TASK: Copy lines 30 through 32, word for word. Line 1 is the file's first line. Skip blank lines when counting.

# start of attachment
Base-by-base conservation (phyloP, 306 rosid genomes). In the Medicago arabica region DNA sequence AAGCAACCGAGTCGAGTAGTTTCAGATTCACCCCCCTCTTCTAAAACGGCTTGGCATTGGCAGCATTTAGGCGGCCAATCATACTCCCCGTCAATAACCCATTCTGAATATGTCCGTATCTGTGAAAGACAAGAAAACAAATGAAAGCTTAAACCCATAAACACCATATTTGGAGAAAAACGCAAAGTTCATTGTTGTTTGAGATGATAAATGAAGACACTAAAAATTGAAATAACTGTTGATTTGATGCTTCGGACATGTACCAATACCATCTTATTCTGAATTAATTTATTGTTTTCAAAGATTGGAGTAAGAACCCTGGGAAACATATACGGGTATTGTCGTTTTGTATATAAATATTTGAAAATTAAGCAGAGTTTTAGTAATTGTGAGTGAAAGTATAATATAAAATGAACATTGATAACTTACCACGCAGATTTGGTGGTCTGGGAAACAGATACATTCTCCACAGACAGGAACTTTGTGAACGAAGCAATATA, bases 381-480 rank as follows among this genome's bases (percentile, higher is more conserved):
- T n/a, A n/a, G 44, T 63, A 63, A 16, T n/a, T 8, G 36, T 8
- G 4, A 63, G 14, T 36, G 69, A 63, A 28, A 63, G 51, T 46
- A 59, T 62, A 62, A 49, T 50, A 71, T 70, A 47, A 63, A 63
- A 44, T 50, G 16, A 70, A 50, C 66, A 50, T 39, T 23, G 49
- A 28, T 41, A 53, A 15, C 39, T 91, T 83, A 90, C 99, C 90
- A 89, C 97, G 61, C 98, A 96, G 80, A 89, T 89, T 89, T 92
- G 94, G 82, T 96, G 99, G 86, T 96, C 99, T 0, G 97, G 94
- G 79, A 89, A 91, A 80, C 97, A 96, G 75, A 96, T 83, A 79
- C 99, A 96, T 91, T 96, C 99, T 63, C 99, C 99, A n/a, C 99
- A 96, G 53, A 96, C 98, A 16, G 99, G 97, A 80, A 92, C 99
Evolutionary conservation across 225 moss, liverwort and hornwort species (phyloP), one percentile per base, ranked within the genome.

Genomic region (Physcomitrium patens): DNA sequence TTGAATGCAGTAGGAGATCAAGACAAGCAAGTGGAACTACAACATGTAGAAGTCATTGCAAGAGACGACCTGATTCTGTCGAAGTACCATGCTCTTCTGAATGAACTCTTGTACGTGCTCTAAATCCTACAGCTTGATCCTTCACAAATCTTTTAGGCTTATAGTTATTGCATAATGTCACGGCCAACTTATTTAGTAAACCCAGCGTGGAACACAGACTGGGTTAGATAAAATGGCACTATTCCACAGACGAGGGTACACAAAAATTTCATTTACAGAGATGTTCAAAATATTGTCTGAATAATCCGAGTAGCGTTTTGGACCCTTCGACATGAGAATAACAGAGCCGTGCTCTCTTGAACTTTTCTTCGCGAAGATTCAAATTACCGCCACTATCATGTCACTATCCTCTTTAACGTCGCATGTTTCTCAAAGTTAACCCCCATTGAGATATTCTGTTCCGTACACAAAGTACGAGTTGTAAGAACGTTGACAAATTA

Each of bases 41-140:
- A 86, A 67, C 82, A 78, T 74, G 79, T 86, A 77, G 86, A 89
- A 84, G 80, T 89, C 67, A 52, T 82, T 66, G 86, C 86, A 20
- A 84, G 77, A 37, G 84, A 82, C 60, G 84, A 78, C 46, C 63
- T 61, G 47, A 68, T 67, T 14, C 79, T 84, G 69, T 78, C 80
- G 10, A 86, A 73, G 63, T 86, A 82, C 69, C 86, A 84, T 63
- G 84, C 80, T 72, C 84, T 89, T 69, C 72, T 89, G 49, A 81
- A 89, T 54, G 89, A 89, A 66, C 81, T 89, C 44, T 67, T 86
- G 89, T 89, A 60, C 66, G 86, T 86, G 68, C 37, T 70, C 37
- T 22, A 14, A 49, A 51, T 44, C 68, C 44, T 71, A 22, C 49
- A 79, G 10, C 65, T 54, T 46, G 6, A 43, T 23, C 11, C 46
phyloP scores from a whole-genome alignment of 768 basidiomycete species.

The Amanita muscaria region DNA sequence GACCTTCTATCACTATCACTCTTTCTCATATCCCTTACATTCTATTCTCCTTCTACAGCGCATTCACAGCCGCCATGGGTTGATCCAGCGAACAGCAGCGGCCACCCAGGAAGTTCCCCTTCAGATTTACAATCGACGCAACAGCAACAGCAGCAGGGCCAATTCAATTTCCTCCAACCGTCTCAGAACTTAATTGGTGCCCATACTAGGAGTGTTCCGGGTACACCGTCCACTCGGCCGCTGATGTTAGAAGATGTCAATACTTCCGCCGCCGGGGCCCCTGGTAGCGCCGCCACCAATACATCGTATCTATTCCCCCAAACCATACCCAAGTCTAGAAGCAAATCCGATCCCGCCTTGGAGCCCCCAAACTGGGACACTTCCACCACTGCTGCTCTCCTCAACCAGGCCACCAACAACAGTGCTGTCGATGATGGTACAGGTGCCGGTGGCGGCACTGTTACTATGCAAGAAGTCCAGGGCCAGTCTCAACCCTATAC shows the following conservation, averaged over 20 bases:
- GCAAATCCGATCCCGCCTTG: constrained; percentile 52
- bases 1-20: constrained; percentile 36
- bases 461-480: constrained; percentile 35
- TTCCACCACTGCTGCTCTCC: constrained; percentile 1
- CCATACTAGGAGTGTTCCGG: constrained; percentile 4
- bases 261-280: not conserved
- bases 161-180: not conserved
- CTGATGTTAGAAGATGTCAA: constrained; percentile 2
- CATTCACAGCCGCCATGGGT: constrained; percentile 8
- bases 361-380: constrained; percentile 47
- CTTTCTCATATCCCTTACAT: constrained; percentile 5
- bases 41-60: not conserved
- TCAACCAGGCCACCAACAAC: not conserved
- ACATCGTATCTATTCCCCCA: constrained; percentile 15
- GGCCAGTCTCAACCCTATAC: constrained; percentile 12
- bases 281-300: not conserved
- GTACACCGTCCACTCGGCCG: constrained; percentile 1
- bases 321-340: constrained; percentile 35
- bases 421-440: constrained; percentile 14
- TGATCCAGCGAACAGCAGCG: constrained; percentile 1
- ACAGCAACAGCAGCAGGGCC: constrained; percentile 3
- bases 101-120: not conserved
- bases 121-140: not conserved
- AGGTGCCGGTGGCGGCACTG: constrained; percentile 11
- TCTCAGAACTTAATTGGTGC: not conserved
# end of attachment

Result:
- TTCCACCACTGCTGCTCTCC: constrained; percentile 1
- CCATACTAGGAGTGTTCCGG: constrained; percentile 4
- bases 261-280: not conserved